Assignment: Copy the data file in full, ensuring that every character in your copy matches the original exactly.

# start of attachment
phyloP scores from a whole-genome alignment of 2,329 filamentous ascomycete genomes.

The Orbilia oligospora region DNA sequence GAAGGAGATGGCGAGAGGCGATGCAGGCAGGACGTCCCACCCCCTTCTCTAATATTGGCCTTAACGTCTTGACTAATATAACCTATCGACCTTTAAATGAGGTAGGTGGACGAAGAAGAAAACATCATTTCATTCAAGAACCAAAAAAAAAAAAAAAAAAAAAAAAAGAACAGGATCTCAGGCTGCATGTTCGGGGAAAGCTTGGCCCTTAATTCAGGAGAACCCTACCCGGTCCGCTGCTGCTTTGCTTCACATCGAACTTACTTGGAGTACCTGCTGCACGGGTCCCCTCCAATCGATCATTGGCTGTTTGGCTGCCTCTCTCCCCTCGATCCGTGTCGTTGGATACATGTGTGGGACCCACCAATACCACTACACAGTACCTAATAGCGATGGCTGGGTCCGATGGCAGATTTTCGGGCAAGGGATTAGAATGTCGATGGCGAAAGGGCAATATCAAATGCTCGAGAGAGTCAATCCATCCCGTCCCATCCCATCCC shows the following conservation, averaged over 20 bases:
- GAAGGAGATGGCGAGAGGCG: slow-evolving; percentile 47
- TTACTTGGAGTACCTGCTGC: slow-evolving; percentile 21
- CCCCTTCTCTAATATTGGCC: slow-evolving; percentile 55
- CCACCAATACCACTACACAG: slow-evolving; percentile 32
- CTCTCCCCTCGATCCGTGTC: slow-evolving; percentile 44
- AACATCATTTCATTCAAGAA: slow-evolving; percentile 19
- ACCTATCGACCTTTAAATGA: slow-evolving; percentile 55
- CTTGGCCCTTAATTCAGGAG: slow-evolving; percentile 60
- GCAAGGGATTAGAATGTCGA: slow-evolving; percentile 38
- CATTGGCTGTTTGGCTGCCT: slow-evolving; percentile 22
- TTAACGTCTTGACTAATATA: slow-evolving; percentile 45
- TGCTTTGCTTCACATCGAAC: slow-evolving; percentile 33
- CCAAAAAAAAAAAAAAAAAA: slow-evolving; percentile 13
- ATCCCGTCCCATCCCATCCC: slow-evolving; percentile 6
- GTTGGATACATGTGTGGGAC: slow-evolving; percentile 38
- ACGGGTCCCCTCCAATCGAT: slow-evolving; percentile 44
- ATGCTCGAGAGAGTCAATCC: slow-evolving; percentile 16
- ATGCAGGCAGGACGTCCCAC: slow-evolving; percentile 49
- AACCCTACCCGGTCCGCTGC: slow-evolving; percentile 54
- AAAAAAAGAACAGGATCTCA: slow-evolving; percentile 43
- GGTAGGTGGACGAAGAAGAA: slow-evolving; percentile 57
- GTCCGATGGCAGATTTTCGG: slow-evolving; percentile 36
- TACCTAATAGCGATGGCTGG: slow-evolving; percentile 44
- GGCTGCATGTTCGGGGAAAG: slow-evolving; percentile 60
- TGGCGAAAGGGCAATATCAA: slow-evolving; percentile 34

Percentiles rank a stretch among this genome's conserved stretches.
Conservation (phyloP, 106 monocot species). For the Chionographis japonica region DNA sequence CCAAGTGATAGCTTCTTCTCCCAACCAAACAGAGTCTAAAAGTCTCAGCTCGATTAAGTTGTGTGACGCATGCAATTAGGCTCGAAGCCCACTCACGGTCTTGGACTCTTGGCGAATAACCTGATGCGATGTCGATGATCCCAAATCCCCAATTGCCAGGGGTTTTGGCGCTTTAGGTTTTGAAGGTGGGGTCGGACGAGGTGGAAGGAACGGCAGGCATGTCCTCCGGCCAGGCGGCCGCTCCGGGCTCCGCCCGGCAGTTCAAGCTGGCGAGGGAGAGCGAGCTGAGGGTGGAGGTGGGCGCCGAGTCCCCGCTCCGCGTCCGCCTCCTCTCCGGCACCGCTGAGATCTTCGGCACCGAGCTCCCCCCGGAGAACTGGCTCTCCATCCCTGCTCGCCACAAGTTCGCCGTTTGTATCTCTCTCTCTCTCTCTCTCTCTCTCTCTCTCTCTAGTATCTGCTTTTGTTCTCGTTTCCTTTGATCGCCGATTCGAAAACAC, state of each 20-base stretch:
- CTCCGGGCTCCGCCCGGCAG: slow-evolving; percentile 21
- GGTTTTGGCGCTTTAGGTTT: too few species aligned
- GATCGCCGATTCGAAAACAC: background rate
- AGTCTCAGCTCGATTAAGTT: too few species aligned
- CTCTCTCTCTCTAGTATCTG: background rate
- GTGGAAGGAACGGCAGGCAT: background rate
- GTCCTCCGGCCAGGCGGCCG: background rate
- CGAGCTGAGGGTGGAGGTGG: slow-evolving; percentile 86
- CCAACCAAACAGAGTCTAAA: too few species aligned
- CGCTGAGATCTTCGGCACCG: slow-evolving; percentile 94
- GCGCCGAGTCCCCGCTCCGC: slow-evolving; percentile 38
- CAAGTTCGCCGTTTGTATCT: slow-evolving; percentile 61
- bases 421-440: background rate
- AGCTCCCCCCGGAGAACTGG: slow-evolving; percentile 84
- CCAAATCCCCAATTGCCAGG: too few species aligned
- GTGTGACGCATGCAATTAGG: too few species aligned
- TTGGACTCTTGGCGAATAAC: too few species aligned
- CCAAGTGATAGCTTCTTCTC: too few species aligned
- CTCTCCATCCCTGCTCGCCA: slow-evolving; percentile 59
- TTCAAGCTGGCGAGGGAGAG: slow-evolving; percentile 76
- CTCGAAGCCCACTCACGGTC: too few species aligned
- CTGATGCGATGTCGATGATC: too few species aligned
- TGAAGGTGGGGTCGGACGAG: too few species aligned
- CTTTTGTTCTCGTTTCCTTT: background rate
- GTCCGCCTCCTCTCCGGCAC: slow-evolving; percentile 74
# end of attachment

phyloP scores from a whole-genome alignment of 2,329 filamentous ascomycete genomes.

The Orbilia oligospora region DNA sequence GAAGGAGATGGCGAGAGGCGATGCAGGCAGGACGTCCCACCCCCTTCTCTAATATTGGCCTTAACGTCTTGACTAATATAACCTATCGACCTTTAAATGAGGTAGGTGGACGAAGAAGAAAACATCATTTCATTCAAGAACCAAAAAAAAAAAAAAAAAAAAAAAAAGAACAGGATCTCAGGCTGCATGTTCGGGGAAAGCTTGGCCCTTAATTCAGGAGAACCCTACCCGGTCCGCTGCTGCTTTGCTTCACATCGAACTTACTTGGAGTACCTGCTGCACGGGTCCCCTCCAATCGATCATTGGCTGTTTGGCTGCCTCTCTCCCCTCGATCCGTGTCGTTGGATACATGTGTGGGACCCACCAATACCACTACACAGTACCTAATAGCGATGGCTGGGTCCGATGGCAGATTTTCGGGCAAGGGATTAGAATGTCGATGGCGAAAGGGCAATATCAAATGCTCGAGAGAGTCAATCCATCCCGTCCCATCCCATCCC shows the following conservation, averaged over 20 bases:
- GAAGGAGATGGCGAGAGGCG: slow-evolving; percentile 47
- TTACTTGGAGTACCTGCTGC: slow-evolving; percentile 21
- CCCCTTCTCTAATATTGGCC: slow-evolving; percentile 55
- CCACCAATACCACTACACAG: slow-evolving; percentile 32
- CTCTCCCCTCGATCCGTGTC: slow-evolving; percentile 44
- AACATCATTTCATTCAAGAA: slow-evolving; percentile 19
- ACCTATCGACCTTTAAATGA: slow-evolving; percentile 55
- CTTGGCCCTTAATTCAGGAG: slow-evolving; percentile 60
- GCAAGGGATTAGAATGTCGA: slow-evolving; percentile 38
- CATTGGCTGTTTGGCTGCCT: slow-evolving; percentile 22
- TTAACGTCTTGACTAATATA: slow-evolving; percentile 45
- TGCTTTGCTTCACATCGAAC: slow-evolving; percentile 33
- CCAAAAAAAAAAAAAAAAAA: slow-evolving; percentile 13
- ATCCCGTCCCATCCCATCCC: slow-evolving; percentile 6
- GTTGGATACATGTGTGGGAC: slow-evolving; percentile 38
- ACGGGTCCCCTCCAATCGAT: slow-evolving; percentile 44
- ATGCTCGAGAGAGTCAATCC: slow-evolving; percentile 16
- ATGCAGGCAGGACGTCCCAC: slow-evolving; percentile 49
- AACCCTACCCGGTCCGCTGC: slow-evolving; percentile 54
- AAAAAAAGAACAGGATCTCA: slow-evolving; percentile 43
- GGTAGGTGGACGAAGAAGAA: slow-evolving; percentile 57
- GTCCGATGGCAGATTTTCGG: slow-evolving; percentile 36
- TACCTAATAGCGATGGCTGG: slow-evolving; percentile 44
- GGCTGCATGTTCGGGGAAAG: slow-evolving; percentile 60
- TGGCGAAAGGGCAATATCAA: slow-evolving; percentile 34

Percentiles rank a stretch among this genome's conserved stretches.
Conservation (phyloP, 106 monocot species). For the Chionographis japonica region DNA sequence CCAAGTGATAGCTTCTTCTCCCAACCAAACAGAGTCTAAAAGTCTCAGCTCGATTAAGTTGTGTGACGCATGCAATTAGGCTCGAAGCCCACTCACGGTCTTGGACTCTTGGCGAATAACCTGATGCGATGTCGATGATCCCAAATCCCCAATTGCCAGGGGTTTTGGCGCTTTAGGTTTTGAAGGTGGGGTCGGACGAGGTGGAAGGAACGGCAGGCATGTCCTCCGGCCAGGCGGCCGCTCCGGGCTCCGCCCGGCAGTTCAAGCTGGCGAGGGAGAGCGAGCTGAGGGTGGAGGTGGGCGCCGAGTCCCCGCTCCGCGTCCGCCTCCTCTCCGGCACCGCTGAGATCTTCGGCACCGAGCTCCCCCCGGAGAACTGGCTCTCCATCCCTGCTCGCCACAAGTTCGCCGTTTGTATCTCTCTCTCTCTCTCTCTCTCTCTCTCTCTCTCTAGTATCTGCTTTTGTTCTCGTTTCCTTTGATCGCCGATTCGAAAACAC, state of each 20-base stretch:
- CTCCGGGCTCCGCCCGGCAG: slow-evolving; percentile 21
- GGTTTTGGCGCTTTAGGTTT: too few species aligned
- GATCGCCGATTCGAAAACAC: background rate
- AGTCTCAGCTCGATTAAGTT: too few species aligned
- CTCTCTCTCTCTAGTATCTG: background rate
- GTGGAAGGAACGGCAGGCAT: background rate
- GTCCTCCGGCCAGGCGGCCG: background rate
- CGAGCTGAGGGTGGAGGTGG: slow-evolving; percentile 86
- CCAACCAAACAGAGTCTAAA: too few species aligned
- CGCTGAGATCTTCGGCACCG: slow-evolving; percentile 94
- GCGCCGAGTCCCCGCTCCGC: slow-evolving; percentile 38
- CAAGTTCGCCGTTTGTATCT: slow-evolving; percentile 61
- bases 421-440: background rate
- AGCTCCCCCCGGAGAACTGG: slow-evolving; percentile 84
- CCAAATCCCCAATTGCCAGG: too few species aligned
- GTGTGACGCATGCAATTAGG: too few species aligned
- TTGGACTCTTGGCGAATAAC: too few species aligned
- CCAAGTGATAGCTTCTTCTC: too few species aligned
- CTCTCCATCCCTGCTCGCCA: slow-evolving; percentile 59
- TTCAAGCTGGCGAGGGAGAG: slow-evolving; percentile 76
- CTCGAAGCCCACTCACGGTC: too few species aligned
- CTGATGCGATGTCGATGATC: too few species aligned
- TGAAGGTGGGGTCGGACGAG: too few species aligned
- CTTTTGTTCTCGTTTCCTTT: background rate
- GTCCGCCTCCTCTCCGGCAC: slow-evolving; percentile 74